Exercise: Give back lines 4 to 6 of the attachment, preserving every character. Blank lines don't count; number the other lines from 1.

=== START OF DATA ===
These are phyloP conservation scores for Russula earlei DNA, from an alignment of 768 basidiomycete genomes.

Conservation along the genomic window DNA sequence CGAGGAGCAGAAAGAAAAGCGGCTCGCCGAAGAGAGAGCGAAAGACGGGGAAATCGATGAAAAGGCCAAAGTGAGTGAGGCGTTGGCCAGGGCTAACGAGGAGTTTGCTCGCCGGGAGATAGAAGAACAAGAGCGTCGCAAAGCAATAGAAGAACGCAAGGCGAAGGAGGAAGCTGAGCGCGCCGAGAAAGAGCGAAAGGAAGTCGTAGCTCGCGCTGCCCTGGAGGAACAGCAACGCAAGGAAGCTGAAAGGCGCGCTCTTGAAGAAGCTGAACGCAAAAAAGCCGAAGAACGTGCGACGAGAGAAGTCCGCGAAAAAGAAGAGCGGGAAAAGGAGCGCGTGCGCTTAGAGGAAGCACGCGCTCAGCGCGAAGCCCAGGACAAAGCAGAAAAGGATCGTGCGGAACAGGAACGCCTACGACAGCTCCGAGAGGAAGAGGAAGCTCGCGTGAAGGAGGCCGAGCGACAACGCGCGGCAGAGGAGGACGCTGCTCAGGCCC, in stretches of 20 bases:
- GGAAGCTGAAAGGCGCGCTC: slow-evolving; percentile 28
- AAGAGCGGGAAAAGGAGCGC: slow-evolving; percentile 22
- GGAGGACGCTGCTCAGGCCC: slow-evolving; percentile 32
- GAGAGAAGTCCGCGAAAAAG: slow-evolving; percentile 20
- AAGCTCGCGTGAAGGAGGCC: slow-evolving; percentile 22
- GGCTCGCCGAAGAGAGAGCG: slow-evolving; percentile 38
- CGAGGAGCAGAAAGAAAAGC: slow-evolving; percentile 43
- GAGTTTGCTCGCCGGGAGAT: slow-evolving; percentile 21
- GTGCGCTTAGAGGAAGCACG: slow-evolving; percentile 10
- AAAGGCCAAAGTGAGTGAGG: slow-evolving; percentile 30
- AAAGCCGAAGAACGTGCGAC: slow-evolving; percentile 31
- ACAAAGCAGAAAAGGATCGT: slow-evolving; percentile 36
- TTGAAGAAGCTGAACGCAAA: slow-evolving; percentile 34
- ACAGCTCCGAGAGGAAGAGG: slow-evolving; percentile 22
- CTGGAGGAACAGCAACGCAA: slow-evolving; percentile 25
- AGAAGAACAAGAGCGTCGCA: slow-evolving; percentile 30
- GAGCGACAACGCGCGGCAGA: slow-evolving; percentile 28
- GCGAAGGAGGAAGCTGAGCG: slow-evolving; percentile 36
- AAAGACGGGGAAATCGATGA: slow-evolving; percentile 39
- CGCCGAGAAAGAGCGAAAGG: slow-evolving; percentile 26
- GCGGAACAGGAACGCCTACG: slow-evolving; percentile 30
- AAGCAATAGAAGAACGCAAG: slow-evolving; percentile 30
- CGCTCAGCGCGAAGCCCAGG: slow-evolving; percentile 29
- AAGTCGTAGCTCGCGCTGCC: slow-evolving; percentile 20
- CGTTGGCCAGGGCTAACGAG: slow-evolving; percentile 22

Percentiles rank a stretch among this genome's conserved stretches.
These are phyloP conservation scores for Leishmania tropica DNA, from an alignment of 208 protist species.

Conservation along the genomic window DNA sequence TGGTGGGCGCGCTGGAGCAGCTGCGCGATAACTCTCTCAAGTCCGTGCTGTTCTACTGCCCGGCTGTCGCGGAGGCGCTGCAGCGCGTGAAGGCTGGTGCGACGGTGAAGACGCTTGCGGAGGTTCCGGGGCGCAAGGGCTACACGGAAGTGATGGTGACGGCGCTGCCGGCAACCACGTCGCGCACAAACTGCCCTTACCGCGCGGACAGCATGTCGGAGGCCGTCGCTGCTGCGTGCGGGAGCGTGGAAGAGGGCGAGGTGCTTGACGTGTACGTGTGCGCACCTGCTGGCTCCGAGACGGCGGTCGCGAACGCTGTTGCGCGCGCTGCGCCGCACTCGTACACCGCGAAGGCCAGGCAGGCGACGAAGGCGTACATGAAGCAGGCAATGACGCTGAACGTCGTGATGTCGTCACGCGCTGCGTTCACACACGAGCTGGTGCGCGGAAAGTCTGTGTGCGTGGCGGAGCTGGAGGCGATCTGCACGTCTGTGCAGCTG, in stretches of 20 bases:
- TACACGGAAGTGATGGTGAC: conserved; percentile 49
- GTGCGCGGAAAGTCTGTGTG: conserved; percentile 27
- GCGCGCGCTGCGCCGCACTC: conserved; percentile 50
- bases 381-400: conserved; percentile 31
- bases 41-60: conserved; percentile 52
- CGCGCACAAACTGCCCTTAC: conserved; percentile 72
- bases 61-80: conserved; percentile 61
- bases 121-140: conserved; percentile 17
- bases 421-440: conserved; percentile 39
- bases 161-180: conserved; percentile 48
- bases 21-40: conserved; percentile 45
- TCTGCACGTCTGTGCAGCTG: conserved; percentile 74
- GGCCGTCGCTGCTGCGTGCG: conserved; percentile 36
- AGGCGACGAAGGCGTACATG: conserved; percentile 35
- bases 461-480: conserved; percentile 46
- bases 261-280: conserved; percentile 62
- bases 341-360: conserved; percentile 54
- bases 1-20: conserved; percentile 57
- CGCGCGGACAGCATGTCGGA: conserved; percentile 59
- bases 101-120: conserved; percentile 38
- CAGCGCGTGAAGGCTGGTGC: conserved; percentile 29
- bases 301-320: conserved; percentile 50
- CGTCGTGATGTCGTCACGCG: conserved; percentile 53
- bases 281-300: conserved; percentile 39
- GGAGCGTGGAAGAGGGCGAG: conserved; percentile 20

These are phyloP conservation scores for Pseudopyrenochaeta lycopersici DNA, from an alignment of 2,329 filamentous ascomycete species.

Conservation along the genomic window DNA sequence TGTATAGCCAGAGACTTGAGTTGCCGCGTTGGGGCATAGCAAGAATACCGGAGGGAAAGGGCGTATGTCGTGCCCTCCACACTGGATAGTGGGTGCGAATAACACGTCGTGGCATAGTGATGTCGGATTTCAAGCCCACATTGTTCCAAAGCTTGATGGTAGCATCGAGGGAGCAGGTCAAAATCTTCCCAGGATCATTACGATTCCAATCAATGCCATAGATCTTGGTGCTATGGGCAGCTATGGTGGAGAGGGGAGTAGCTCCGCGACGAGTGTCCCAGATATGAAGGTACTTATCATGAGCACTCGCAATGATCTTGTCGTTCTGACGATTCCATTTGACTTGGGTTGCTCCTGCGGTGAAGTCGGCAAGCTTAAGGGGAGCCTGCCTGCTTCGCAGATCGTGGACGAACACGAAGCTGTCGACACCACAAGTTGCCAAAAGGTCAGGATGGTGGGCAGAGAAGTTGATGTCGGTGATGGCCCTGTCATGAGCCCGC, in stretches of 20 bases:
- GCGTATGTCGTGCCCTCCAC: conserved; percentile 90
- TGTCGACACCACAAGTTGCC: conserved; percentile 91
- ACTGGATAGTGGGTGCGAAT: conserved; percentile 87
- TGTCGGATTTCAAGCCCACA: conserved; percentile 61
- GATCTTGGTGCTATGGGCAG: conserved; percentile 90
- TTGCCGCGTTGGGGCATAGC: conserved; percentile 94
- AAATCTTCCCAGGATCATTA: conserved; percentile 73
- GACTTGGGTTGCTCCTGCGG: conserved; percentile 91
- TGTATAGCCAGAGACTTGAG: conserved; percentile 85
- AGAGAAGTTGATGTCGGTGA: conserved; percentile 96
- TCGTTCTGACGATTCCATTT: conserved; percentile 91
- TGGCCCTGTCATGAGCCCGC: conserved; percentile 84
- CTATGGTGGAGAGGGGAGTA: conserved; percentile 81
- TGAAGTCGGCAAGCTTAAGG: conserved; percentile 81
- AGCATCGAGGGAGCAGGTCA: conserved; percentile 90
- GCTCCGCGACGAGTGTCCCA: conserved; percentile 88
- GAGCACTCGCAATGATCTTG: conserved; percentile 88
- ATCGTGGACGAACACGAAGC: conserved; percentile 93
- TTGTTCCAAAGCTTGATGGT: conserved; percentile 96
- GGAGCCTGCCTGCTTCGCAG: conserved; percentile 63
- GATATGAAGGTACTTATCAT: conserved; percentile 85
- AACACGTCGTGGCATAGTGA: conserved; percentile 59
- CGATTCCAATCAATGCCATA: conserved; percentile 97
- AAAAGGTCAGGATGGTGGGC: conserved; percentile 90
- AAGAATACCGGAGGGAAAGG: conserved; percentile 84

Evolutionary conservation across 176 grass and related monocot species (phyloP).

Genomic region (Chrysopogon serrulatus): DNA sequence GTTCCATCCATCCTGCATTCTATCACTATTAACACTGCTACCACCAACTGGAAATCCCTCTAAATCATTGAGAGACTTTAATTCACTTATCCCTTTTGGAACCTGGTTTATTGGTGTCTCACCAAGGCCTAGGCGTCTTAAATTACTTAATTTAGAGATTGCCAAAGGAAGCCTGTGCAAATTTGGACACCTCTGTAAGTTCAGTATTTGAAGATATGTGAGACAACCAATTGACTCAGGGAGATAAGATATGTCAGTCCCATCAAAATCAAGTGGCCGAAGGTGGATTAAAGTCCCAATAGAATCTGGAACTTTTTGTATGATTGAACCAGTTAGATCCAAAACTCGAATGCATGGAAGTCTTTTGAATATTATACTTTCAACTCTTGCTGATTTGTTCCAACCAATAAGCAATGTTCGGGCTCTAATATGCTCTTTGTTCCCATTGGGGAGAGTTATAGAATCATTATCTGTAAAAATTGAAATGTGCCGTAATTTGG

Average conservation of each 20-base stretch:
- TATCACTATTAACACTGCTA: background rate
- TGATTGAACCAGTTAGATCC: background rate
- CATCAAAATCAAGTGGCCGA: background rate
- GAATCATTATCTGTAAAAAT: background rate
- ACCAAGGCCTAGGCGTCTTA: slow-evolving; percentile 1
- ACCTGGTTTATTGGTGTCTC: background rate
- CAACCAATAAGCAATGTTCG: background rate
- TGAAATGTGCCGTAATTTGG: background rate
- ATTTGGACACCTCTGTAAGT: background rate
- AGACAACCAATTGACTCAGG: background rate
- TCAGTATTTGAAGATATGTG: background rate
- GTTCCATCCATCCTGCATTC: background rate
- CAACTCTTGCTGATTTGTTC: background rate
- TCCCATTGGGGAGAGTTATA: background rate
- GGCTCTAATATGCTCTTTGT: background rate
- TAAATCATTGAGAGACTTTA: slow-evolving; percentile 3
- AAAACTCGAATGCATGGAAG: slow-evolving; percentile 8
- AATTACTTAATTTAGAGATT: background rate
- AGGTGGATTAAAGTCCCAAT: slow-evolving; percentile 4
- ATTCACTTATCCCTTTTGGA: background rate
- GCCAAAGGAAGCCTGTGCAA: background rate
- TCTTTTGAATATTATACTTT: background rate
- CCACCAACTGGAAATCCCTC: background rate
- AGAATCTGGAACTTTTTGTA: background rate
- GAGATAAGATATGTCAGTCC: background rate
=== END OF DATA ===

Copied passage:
- AAGAGCGGGAAAAGGAGCGC: slow-evolving; percentile 22
- GGAGGACGCTGCTCAGGCCC: slow-evolving; percentile 32
- GAGAGAAGTCCGCGAAAAAG: slow-evolving; percentile 20